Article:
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Baylee Thorne, first CCCC YouthBuild graduate, looks toward promising new life

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Click to enlarge,  Baylee Thorne is the first-ever graduate of the Central Carolina Community College YouthBuild program.

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Baylee Thorne is the first-ever graduate of the Central Carolina Community College YouthBuild program. ... (more)

10.08.2020College & CommunityCollege GeneralStudents/Graduates

SANFORD - It was a remarkable moment for Baylee Thorne when she stepped onto a virtual podium in August to deliver her convocation speech at Central Carolina Community College.

Not only because she had arrived less than one year earlier as a shy, timid 19-year-old who never would have considered giving the public address she was about to begin. Or because she stood in front of faculty and staff as CCCC's first-ever graduate of YouthBuild, an educational program helping young people who dropped out of high school continue their education and find rewarding employment. It was most remarkable because of all the barriers she overcame to get there.

"My journey with the YouthBuild program began in 2019, when my family and I found ourselves homeless and living in a motel," Thorne said, beginning her convocation speech. "My sister saw a YouthBuild flier and told me she had applied for the program. She wanted me to apply as well, so I did." Not too long after that fairly casual decision, Thorne was accepted into the program and deep into a busy week of orientation. She then dove right into GED classes, which she finished just six weeks later, learning math better than she ever had before. "They have really good teachers," she says, giving some well-deserved credit to the faculty while humbly downplaying her own determination to succeed. "I couldn't have done it without those teachers."

She performed community service with Habitat for Humanity, a required component of YouthBuild. She finished all of her classes to complete the nursing certificate. And she passed the state certification exam -- in the middle of a global pandemic. Two years after dropping out of high school, she was walking into a promising new life.

Thorne credits YouthBuild for giving her the opportunity. The federally funded educational program is designed for people who dropped out of school and have faced significant barriers to completing their education, challenges like coming from a low-income family, being involved in the criminal justice system or having a disability. Participants earn their high school equivalency credential and an industry-recognized certificate in either construction, HVAC or nursing, while pursuing leadership opportunities and giving back by completing 100 hours of community service.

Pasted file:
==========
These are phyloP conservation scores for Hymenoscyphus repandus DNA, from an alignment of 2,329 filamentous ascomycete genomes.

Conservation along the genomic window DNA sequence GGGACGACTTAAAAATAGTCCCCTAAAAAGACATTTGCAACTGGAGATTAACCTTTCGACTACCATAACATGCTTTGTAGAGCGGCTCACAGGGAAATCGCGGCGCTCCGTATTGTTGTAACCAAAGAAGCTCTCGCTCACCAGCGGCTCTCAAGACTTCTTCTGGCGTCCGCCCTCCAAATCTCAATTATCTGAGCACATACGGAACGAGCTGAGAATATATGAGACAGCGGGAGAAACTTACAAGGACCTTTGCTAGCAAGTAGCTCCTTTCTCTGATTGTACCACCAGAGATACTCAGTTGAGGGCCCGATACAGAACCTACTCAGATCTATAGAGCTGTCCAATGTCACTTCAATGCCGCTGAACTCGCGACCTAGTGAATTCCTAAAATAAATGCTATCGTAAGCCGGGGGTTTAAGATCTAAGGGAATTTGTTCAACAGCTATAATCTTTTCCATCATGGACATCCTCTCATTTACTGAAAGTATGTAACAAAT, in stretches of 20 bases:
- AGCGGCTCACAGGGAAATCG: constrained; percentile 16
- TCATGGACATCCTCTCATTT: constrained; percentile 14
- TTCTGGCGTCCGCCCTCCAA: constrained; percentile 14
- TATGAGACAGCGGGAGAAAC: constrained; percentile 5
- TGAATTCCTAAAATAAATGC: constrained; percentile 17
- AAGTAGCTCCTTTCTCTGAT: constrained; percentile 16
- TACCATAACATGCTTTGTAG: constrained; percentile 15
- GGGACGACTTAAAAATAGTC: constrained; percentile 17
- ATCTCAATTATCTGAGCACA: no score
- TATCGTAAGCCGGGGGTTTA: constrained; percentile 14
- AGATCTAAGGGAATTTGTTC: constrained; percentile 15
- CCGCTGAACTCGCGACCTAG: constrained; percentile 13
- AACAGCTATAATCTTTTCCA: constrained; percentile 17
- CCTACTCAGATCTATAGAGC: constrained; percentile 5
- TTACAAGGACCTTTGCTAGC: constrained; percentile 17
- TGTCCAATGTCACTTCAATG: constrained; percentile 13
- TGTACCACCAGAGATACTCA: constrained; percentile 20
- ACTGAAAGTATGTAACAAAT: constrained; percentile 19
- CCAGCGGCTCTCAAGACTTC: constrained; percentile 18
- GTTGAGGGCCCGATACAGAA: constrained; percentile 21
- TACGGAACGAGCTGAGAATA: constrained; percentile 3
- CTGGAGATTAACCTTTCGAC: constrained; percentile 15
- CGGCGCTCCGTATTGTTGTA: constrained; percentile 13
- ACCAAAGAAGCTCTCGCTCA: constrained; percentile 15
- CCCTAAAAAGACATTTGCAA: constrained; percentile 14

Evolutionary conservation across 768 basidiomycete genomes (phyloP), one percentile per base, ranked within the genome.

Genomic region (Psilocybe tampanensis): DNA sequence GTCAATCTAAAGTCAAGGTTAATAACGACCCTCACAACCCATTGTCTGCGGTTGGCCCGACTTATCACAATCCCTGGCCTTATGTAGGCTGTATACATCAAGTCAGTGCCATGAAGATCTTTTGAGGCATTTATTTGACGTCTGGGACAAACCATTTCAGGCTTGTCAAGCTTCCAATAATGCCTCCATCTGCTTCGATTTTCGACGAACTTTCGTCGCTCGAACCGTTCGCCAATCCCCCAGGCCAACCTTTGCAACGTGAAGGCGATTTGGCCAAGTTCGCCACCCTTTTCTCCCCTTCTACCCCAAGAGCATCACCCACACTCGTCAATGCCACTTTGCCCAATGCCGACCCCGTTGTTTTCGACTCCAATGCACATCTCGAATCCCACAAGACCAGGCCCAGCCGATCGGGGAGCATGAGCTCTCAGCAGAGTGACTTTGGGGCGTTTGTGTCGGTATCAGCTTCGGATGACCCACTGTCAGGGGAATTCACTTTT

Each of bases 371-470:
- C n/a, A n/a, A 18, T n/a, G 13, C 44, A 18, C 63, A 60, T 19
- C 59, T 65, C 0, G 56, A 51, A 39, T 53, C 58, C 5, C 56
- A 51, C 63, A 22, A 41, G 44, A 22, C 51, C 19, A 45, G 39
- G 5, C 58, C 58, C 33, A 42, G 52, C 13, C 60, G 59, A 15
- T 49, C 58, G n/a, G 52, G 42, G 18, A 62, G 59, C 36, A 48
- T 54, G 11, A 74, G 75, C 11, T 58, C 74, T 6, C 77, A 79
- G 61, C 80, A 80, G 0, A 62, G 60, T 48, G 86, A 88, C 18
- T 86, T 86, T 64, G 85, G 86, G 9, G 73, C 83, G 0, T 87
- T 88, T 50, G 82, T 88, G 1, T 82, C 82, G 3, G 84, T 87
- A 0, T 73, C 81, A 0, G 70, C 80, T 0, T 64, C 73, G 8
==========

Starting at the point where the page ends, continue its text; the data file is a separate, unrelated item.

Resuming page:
Program Director Lindsay Tipton says the value of YouthBuild goes well beyond the free classes and stipends students receive to pay for practical expenses like daycare and transportation costs. It provides the kind of personal relationships and support that are so critical for success in college -- for everyone, but especially students who haven't exactly enjoyed a smooth ride in life.

Tipton still remembers that polite but timid student who asked during her application interview if she could have Tipton as her advisor just so she wouldn't have to meet someone new. "To see how far she's come now is just huge," Tipton says. "It's amazing how much she's accomplished."

As she looks back, what Thorne appreciates most are the overall experience and caring people who are now good friends. "Honestly, it really changed everything about my life," she says. "A year ago, I didn't know what the next step was at all. I didn't have a plan. I didn't know what I was going to do with my life. And now, I have a direction and several different options. If one doesn't work out, I can try something else. And I have support: a lot of people, mentors and the advice they have given me."

While Thorne enjoys her full-time work, nursing classes have kindled an appetite for more. In fact, she's still in school, taking the prerequisites she needs before applying to study medical sonography at CCCC in an associate degree program that teaches students to operate ultrasound imaging equipment used for medical diagnosis and surgery.

"I was real nervous to be honest with you," Thorne says, looking back on her big moment at the virtual convocation. "If I had to do it in front of everybody, it might have been difficult. It was my nerves at the beginning, but everyone was commenting online, telling me how well I did." Most people were probably commenting about the speech. But knowing all of the challenges she faced and everything she has achieved, they could just as well have been commenting on the character and determination that got her onto the podium.

To learn more about the CCCC YouthBuild program, visit